The recent Federal Bureau of Investigations Internet Crime Report shows that cybercrime has spiked, leaving hundreds of thousands of victims and costing more than $4 billion.
The FBI received a record number of reports last year totaling 791,790, a 69% growth from 2019. Moreover, losses due to internet crime increased by $700 million, growing from $3.5 billion in 2019 to $4.2 billion in 2020.
With people focused on protecting their families from a global COVID-19 pandemic and helping others in need, cybercriminals have taken advantage to profit from the increasing dependence on technology to go on an Internet crime spree.
These criminals have used phishing, spoofing, extortion and various types of Internet-enabled fraud to target the most vulnerable in our society – medical workers searching for personal protective equipment, families looking for information about stimulus checks to help pay bills and many others. Victims lost the most money to business email compromise scams, romance and confidence schemes and investment fraud. Notably, last year saw the emergence of scams exploiting the COVID-19 pandemic.
Below is a breakdown of the top three crimes reported to the FBI, and what you can do to better protect yourself from becoming a victim:
1. Phishing Scams
Phishing scams accounted for 241,342 complaints in the report, generating $54 million in total damages. During the last year, some of the phishing scams targeted COVID-19 relief payments, tax extensions or fake small business loans.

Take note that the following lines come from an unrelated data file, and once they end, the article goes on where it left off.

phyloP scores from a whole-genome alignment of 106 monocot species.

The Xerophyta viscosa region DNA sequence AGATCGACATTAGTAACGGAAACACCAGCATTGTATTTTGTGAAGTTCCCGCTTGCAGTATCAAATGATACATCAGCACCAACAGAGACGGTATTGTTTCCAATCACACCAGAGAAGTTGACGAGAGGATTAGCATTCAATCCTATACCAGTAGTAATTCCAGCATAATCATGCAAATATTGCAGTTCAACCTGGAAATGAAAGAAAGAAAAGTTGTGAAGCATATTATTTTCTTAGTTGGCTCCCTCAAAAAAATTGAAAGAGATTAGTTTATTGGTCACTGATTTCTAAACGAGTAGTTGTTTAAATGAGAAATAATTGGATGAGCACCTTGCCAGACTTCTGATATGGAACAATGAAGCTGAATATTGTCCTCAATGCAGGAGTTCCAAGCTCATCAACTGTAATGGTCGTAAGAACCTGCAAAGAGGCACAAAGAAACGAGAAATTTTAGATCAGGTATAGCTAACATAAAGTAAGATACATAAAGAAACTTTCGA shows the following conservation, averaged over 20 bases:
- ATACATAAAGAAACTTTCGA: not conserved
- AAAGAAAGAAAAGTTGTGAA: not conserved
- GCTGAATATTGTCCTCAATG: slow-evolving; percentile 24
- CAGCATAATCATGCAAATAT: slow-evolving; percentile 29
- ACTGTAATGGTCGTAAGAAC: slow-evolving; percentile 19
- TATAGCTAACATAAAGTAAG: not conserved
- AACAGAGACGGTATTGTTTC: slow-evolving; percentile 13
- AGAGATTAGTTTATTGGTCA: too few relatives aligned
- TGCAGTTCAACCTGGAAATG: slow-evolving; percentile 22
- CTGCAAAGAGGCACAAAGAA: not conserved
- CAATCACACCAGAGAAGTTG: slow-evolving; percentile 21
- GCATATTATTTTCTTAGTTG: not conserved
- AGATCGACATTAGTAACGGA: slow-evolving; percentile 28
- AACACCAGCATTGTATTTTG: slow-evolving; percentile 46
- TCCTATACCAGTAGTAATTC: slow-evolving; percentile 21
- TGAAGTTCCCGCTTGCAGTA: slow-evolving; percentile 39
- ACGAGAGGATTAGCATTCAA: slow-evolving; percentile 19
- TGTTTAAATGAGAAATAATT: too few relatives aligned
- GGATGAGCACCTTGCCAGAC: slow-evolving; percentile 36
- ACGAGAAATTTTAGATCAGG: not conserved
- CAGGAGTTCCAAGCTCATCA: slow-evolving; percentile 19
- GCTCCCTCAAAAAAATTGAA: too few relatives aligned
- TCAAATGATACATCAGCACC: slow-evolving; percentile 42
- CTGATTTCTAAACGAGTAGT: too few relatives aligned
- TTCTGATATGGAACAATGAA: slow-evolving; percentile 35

Here are a few steps you can take to help avoid falling victim to a phishing scam:
● Ignore unprompted emails, texts or phone calls that request an urgent response.
● Check sender email addresses and domains.
● Pay close attention to spelling/grammatical errors.
● Don’t open attachments unless they are expected.
● Use additional caution for unrecognized senders.
● Contact the organization the email purports to be from if you’re in doubt.
2. Non-Payment/Non-Delivery Scams
There were 108,889 complaints related to non-payment/non-delivery scams, amounting to $265 million in losses. Non-delivery of merchandise is a scheme most often linked to internet auction fraud in which a seller on an Internet auction website accepts payment for an item yet intentionally fails to ship it.
Here’s how you can help avoid falling victim:
● Make sure you are purchasing merchandise from a reputable source.
● Do your homework on the individual or company to ensure they are legitimate.
● Don’t judge a person or company by their website; flashy websites can be set up quickly.
● Be cautious when responding to special investment offers, especially through unsolicited e-mail.
● If possible, purchase items online using your credit card, because you can often dispute the charges if something goes wrong.
● Make sure the transaction is secure when you electronically send your credit card numbers.
The FBI received 76,741 extortion complaints that caused $71 million in financial losses. Extortion scams are designed to coerce a victim into providing a form of identification to the threat actor. The fraudsters leverage those stolen credentials to establish a bank account for the receipt of stolen funds, which can then be transferred to a cryptocurrency account.
A few ways to help protect yourself from falling victim to an extortion scam are:
● Be wary of phone calls, emails and text messages from people you don’t know. Although they may appear legitimate, fraudsters regularly use technology to falsely represent themselves.
● Keep your computer safe and virus-free. Do not open suspicious emails. Delete them immediately.
● Never send money, provide prepaid gift card information or send Bitcoin to people you do not know. Businesses and government agencies do not ask for payment in prepaid gift cards or Bitcoin.
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